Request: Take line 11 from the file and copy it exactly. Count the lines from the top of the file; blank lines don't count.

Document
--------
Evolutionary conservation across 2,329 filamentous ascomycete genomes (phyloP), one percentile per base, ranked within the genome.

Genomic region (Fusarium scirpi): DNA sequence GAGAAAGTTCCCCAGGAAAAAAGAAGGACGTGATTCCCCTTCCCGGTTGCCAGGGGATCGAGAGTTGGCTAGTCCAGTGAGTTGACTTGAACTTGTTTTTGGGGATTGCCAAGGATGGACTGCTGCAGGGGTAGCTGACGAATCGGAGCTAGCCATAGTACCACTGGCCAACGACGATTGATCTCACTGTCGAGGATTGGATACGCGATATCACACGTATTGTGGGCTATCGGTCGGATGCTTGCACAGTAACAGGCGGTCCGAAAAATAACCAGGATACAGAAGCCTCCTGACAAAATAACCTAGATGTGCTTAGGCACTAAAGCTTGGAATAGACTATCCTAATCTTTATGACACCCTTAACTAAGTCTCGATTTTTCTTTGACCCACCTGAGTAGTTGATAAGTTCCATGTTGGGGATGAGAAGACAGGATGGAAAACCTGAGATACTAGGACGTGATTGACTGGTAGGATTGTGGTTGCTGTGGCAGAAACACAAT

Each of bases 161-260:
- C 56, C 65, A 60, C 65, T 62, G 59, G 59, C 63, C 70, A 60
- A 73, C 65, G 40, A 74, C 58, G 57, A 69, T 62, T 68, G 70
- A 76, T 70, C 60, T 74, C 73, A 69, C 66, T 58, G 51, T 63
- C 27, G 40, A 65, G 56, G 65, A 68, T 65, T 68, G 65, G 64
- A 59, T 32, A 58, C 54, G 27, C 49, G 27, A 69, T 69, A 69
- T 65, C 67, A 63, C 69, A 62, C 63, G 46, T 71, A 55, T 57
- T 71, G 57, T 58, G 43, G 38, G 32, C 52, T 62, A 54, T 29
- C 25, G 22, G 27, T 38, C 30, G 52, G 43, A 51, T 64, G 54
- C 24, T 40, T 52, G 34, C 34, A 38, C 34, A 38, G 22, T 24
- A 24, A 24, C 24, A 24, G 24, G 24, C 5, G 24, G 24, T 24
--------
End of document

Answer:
- C 25, G 22, G 27, T 38, C 30, G 52, G 43, A 51, T 64, G 54